Increasing Village-Level Accountability via Horizontal Pressure: Evidence from an Experiment in Zimbabwe

Kate Baldwin, Yale University
Friday, September 29, 2017 - 12:00pm to 1:30pm
Olson Room (Gowen 1A)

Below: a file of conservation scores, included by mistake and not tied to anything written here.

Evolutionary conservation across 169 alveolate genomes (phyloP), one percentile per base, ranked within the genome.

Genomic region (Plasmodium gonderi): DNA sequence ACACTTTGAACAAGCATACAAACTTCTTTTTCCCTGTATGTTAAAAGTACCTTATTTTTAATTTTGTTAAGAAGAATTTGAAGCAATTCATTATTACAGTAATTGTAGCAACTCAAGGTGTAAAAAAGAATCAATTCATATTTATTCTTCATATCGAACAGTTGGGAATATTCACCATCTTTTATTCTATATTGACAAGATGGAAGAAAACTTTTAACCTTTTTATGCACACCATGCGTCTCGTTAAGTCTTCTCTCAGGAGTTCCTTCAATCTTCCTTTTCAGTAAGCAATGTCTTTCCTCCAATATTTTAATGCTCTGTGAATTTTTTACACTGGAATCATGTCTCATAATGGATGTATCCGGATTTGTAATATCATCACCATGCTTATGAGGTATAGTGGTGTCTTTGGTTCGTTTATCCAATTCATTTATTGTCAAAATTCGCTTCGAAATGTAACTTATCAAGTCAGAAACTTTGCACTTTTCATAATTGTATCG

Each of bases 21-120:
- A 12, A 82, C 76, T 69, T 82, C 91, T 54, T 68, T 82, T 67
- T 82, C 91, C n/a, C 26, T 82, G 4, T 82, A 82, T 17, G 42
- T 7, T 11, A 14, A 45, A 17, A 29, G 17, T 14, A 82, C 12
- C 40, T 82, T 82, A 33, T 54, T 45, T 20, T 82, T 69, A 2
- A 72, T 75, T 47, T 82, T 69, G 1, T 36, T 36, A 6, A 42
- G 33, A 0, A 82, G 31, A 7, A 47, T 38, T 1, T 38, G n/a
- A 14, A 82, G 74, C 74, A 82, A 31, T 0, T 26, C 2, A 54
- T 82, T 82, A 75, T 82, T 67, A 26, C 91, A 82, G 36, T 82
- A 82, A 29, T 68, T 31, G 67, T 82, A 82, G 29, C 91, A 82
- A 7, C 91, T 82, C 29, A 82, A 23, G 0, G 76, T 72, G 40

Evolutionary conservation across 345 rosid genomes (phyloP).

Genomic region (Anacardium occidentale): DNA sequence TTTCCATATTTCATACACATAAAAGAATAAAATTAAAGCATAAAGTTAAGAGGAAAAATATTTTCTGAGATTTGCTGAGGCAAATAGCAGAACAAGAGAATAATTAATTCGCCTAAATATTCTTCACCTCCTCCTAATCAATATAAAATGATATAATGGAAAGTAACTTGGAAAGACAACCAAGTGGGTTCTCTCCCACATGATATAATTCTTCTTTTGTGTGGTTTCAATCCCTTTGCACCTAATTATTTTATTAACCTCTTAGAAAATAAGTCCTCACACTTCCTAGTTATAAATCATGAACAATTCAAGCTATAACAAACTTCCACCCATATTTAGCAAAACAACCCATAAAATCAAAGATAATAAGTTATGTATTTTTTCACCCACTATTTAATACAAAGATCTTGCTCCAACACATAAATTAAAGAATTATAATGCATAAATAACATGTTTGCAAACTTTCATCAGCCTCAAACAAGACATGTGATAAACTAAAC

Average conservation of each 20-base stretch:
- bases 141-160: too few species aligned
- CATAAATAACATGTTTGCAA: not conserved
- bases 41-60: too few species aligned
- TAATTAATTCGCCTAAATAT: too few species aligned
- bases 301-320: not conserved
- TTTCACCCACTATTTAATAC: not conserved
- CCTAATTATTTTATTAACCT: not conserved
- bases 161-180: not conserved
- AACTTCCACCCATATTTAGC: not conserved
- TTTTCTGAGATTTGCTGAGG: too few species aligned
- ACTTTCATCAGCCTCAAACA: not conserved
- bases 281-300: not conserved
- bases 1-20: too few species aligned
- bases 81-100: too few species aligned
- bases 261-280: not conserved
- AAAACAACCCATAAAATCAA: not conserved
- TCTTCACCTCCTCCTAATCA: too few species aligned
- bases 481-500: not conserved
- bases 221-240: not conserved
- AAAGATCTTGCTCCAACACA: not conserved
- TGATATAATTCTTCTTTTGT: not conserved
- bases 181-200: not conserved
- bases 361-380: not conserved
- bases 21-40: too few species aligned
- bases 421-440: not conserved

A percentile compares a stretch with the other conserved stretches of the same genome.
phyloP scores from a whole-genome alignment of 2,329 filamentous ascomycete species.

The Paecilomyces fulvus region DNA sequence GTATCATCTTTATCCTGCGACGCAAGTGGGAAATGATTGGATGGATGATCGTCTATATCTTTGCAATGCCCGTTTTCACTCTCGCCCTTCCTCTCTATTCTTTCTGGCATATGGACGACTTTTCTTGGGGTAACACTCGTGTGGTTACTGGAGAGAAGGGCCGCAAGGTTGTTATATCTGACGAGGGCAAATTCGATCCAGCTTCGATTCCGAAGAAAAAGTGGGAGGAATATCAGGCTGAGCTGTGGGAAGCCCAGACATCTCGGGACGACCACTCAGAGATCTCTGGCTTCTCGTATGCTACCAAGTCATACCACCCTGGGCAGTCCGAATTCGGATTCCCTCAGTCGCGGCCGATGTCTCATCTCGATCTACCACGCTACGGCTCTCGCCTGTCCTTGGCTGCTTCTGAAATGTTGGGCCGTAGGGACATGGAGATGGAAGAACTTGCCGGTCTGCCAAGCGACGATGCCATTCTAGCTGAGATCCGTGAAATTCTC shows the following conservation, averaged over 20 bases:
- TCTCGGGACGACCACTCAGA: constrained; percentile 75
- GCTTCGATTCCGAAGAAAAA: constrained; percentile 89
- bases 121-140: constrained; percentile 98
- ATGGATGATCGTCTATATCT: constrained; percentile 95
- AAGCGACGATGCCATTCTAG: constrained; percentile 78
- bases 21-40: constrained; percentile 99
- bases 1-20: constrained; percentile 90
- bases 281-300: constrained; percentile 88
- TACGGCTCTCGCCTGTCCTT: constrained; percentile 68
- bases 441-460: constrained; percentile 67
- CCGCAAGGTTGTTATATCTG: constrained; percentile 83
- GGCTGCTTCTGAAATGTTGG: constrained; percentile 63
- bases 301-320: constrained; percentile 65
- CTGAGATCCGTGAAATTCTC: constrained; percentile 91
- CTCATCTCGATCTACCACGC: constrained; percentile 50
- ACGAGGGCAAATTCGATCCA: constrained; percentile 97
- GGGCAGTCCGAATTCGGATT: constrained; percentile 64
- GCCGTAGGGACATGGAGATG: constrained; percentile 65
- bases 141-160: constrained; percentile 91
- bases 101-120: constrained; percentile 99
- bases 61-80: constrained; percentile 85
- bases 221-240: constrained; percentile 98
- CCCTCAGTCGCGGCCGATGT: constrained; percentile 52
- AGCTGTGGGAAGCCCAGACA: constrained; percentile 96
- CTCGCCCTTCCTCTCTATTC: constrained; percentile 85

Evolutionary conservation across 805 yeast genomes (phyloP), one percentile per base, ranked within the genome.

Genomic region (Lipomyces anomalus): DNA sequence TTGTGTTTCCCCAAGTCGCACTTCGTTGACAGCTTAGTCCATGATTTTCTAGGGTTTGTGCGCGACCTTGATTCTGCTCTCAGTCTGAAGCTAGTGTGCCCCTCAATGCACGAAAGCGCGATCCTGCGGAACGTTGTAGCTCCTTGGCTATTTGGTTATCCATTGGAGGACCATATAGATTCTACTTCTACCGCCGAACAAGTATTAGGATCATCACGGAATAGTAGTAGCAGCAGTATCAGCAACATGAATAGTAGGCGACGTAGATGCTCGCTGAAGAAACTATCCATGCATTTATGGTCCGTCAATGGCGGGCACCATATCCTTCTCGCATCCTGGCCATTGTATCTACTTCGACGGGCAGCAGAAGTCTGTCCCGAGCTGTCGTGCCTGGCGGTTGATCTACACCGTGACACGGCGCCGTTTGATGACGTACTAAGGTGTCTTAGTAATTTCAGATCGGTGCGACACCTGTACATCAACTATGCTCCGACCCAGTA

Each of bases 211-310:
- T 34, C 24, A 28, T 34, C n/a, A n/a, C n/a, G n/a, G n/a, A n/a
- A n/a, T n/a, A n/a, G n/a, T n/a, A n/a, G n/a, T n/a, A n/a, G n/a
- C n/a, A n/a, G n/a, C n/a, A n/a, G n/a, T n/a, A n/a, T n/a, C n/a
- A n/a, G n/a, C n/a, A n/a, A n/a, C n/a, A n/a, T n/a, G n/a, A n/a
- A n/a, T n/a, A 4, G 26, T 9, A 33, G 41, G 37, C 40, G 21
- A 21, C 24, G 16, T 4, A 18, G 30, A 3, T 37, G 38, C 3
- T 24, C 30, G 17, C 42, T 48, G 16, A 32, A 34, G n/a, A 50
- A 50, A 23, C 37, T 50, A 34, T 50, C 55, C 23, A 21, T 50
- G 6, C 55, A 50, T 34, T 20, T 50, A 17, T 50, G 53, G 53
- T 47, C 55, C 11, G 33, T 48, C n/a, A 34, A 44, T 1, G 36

How can patrimonial decision-making by village-level leaders be reduced? Debates on this topic have focused on the possibility of change via pressure from above (superordinate leaders) or below (citizens). We test whether horizontal pressure from civil society leaders can increase local accountability. We analyze an experimental intervention in Zimbabwe in which 270 villages were randomly assigned to receive training sessions for village heads, leveraging the fact that a civil society leader was trained alongside the village head in one arm of the intervention only. The inclusion of civil society leaders increased village heads’ knowledge of regulations, made decision making procedures more open and less biased, and raised citizens’ trust in their village heads. There is mixed evidence on whether it improved the resolution of local problems. A quantitative and qualitative analysis of the mechanisms through which civil society leaders had these effects suggests they applied direct social pressure on village heads.